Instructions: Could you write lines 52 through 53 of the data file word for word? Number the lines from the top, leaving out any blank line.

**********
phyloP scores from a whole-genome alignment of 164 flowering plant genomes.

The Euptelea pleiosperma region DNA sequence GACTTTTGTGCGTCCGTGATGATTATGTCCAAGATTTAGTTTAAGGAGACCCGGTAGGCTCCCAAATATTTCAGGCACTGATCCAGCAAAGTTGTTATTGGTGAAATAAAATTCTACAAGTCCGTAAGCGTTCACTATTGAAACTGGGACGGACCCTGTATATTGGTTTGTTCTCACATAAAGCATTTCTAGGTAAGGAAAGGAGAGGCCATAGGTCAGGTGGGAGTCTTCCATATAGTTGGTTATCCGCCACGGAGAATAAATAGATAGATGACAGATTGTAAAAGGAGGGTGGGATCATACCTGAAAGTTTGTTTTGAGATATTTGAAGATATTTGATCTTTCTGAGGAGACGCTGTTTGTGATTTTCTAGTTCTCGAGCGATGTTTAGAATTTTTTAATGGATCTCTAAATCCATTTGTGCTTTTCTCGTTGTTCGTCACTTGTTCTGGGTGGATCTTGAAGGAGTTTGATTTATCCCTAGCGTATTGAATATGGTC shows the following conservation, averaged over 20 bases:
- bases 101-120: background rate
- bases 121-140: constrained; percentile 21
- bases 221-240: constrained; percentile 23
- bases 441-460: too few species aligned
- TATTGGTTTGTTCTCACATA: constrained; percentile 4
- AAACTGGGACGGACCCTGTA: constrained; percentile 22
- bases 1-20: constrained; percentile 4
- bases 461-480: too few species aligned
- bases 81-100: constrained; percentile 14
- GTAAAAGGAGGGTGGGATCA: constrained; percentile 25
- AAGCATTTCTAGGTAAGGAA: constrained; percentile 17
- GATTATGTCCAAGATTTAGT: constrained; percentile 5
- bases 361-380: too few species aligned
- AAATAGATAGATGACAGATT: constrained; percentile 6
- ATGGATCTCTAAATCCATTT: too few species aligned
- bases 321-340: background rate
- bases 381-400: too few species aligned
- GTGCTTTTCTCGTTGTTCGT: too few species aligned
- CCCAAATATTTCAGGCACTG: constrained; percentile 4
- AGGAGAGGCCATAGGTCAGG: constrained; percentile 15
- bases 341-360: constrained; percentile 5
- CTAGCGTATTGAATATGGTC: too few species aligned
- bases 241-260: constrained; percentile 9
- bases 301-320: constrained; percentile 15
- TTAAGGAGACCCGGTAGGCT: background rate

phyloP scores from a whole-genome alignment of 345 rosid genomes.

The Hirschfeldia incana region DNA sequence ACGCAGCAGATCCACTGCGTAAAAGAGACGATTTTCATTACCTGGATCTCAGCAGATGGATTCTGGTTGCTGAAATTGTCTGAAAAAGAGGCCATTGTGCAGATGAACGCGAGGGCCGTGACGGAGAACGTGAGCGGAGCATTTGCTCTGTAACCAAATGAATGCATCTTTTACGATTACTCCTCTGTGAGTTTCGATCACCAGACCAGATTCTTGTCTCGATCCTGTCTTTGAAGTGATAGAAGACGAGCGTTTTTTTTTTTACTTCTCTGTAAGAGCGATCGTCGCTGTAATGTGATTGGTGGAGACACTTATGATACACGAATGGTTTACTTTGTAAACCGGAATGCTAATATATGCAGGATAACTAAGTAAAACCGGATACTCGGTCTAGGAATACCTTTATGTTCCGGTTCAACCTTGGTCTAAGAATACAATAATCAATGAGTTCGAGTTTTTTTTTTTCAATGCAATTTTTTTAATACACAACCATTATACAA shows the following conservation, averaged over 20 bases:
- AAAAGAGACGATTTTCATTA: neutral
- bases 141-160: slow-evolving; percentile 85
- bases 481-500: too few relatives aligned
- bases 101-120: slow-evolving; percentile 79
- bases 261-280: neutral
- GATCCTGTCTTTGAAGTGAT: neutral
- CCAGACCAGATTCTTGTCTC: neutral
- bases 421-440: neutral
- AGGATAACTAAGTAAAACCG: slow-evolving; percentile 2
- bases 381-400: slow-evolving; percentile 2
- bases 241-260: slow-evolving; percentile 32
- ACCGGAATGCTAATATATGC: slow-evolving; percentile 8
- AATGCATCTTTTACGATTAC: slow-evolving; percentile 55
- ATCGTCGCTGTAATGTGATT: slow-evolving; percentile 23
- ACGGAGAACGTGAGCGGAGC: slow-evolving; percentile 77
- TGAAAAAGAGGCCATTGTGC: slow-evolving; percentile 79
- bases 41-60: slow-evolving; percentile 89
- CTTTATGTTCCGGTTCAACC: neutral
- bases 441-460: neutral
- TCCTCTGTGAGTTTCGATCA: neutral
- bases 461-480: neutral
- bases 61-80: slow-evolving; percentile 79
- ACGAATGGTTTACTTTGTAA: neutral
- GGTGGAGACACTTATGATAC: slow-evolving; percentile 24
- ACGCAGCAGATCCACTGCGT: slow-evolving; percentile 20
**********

- ACGAATGGTTTACTTTGTAA: neutral
- GGTGGAGACACTTATGATAC: slow-evolving; percentile 24